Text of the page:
U.S. Hospitals Attacked in Rising Wave Of Ransom ware Attacks 2020
Some U.S. hospitals have been hit by coordinated ransomware attacks designed to infect systems for financial gain, federal agencies and a private-sector cybersecurity company warned on Wednesday.
A joint advisory by the Cybersecurity and Infrastructure Security Agency, the Department of Health and Human Services and the FBI says there is "credible information of an increased and imminent cybercrime threat" to U.S. hospitals and health care providers.
The agencies said hackers are using Ryuk ransomware — malicious software used to encrypt data and keep it locked up — and the Trickbot network of infected computers to steal data, disrupt health care services and extort money from health care facilities. Such data hijacking often cripples online systems, forcing many to pay up to millions of dollars to restore their services.
The agencies warned health care providers to step up protections of their networks, including regularly updating software, backing up data and monitoring who is accessing their systems.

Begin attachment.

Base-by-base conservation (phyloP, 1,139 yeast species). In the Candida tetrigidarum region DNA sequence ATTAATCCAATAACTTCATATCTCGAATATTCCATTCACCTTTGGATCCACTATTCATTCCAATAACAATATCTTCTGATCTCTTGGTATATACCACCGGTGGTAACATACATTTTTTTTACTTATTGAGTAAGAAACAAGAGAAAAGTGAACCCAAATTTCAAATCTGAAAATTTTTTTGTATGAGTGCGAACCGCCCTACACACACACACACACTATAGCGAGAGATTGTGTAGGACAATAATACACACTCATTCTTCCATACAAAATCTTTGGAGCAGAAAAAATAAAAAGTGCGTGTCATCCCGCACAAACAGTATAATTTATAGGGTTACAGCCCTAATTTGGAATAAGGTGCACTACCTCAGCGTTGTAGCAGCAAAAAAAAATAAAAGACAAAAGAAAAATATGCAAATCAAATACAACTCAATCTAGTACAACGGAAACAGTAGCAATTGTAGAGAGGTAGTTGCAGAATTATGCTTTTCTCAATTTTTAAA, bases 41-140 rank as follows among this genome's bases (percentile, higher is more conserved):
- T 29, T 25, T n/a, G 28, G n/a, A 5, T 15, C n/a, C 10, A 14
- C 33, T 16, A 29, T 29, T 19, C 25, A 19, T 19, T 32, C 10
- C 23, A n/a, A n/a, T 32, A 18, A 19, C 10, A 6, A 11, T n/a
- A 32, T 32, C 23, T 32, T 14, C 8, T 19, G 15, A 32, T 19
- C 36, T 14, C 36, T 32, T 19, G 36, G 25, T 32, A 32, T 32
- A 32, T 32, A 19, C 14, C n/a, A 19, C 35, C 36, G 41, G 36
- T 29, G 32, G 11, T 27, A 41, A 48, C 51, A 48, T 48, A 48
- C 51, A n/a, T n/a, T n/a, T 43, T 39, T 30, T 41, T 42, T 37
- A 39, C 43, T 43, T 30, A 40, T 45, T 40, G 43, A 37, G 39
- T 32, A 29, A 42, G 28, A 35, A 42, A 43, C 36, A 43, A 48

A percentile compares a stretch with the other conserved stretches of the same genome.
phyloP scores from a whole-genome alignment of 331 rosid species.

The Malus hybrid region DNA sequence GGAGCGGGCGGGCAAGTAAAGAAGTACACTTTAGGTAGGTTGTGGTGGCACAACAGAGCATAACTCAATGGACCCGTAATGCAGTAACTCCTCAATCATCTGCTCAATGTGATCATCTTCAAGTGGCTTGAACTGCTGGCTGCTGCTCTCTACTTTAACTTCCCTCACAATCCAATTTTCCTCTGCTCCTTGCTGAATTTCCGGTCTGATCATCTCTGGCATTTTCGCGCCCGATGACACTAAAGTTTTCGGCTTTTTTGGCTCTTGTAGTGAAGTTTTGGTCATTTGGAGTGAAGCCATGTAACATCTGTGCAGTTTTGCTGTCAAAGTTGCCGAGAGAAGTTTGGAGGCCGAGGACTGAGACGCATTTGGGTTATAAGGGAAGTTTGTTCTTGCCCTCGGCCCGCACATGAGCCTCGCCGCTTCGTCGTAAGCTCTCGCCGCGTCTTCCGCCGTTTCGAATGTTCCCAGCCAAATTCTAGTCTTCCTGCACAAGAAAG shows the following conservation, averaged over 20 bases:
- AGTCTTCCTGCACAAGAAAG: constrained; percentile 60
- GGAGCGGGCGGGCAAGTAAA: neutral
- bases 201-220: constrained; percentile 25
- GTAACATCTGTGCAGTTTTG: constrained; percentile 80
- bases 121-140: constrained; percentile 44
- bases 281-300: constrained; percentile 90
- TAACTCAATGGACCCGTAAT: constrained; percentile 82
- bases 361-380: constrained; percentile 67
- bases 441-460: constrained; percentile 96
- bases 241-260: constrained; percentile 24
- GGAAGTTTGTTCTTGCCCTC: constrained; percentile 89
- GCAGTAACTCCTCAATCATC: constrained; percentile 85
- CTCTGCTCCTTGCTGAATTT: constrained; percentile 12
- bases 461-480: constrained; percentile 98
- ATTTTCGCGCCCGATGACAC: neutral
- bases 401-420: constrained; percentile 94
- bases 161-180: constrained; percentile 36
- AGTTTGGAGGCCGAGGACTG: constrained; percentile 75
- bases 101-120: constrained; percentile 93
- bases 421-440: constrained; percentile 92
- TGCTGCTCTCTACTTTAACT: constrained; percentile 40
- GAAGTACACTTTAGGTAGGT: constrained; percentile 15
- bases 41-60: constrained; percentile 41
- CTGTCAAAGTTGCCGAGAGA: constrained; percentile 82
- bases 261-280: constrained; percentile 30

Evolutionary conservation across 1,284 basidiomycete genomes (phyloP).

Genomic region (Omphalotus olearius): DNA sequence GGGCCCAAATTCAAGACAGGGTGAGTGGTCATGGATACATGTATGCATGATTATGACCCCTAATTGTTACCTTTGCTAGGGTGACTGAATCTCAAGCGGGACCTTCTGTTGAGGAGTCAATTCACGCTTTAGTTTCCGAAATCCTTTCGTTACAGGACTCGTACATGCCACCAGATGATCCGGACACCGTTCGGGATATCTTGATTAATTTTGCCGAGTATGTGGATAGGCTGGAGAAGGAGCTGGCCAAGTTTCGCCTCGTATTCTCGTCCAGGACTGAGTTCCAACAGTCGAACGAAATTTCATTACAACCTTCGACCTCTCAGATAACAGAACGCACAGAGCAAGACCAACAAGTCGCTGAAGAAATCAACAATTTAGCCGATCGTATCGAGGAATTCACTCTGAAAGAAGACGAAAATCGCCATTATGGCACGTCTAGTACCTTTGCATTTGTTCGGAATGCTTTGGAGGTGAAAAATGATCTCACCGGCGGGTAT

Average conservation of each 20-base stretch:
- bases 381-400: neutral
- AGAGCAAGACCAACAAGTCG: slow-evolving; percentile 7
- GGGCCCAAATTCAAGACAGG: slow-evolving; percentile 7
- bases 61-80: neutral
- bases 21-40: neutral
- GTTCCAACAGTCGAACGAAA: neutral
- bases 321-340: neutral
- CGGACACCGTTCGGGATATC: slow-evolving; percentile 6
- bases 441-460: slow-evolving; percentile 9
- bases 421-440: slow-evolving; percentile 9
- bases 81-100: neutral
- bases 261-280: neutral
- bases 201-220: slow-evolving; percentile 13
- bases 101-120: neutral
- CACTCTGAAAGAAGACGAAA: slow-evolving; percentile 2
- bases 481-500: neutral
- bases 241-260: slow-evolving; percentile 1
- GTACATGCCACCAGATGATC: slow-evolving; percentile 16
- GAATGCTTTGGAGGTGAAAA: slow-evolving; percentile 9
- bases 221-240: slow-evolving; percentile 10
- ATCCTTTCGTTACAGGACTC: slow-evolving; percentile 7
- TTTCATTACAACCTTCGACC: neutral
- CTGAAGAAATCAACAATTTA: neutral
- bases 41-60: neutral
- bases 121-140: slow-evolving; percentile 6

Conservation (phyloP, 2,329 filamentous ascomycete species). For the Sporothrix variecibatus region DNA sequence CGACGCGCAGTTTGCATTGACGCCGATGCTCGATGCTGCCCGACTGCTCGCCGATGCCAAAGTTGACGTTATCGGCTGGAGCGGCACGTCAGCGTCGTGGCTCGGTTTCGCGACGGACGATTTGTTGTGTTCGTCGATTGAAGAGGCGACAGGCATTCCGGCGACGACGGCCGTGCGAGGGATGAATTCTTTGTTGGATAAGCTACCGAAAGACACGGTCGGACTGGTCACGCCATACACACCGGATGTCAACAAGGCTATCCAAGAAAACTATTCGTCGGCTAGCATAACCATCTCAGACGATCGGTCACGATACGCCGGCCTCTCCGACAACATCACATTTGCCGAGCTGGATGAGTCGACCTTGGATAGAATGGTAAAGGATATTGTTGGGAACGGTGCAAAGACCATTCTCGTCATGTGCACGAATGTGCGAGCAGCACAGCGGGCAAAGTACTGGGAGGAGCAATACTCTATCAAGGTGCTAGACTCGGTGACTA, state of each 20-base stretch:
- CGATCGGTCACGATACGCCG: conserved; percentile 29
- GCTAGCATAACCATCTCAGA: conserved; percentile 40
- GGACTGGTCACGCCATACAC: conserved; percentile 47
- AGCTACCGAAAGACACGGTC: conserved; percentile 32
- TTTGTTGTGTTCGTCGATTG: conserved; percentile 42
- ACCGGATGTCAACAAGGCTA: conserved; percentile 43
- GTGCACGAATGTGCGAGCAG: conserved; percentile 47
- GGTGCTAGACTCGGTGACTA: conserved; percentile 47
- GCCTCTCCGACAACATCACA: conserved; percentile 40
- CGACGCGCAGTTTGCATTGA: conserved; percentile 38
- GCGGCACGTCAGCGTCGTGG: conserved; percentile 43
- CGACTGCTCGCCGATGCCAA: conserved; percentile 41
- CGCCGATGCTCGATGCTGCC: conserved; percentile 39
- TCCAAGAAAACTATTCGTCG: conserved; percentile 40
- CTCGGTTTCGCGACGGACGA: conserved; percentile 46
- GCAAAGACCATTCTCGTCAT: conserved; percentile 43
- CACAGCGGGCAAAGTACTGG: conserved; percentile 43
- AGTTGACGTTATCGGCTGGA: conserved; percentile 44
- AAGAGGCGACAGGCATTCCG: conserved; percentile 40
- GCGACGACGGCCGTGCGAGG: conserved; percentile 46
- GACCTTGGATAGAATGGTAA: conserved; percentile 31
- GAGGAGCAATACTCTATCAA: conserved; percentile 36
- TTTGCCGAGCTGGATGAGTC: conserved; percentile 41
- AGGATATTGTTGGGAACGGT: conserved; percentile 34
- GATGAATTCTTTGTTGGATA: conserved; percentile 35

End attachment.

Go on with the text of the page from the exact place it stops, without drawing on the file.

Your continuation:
Beyond health care facilities, the FBI says ransomware attacks have been on the rise for several years against hospitals, school districts, state and local governments and even law enforcement.
Officials do not recommend paying ransoms, as it does not guarantee data will be recovered and could "embolden" hackers to carry out further attacks.
A Trump administration official said several hospitals have been targeted in the attacks over the past two days. The official said the incidents may be connected and that the federal government is investigating the attacks.
Experts at the cybersecurity firm FireEye's Mandiant division said the latest spate of attacks were carried out by cyberattackers in Eastern Europe seeking financial gain.
"We are experiencing the most significant cybersecurity threat we've ever seen in the United States," said Charles Carmakal, Mandiant's chief technology officer, describing the group as "one of most brazen, heartless and disruptive threat actors I've observed over my career."
A FireEye Mandiant report on Wednesday said the same group has this year "actively targeted hospitals, retirement communities, and medical centers, even in the midst of a global health crisis, demonstrating a clear disregard for human life."
The company said the attacks typically start as emails masquerading as corporate communications containing Google Docs and PDFs with malicious links.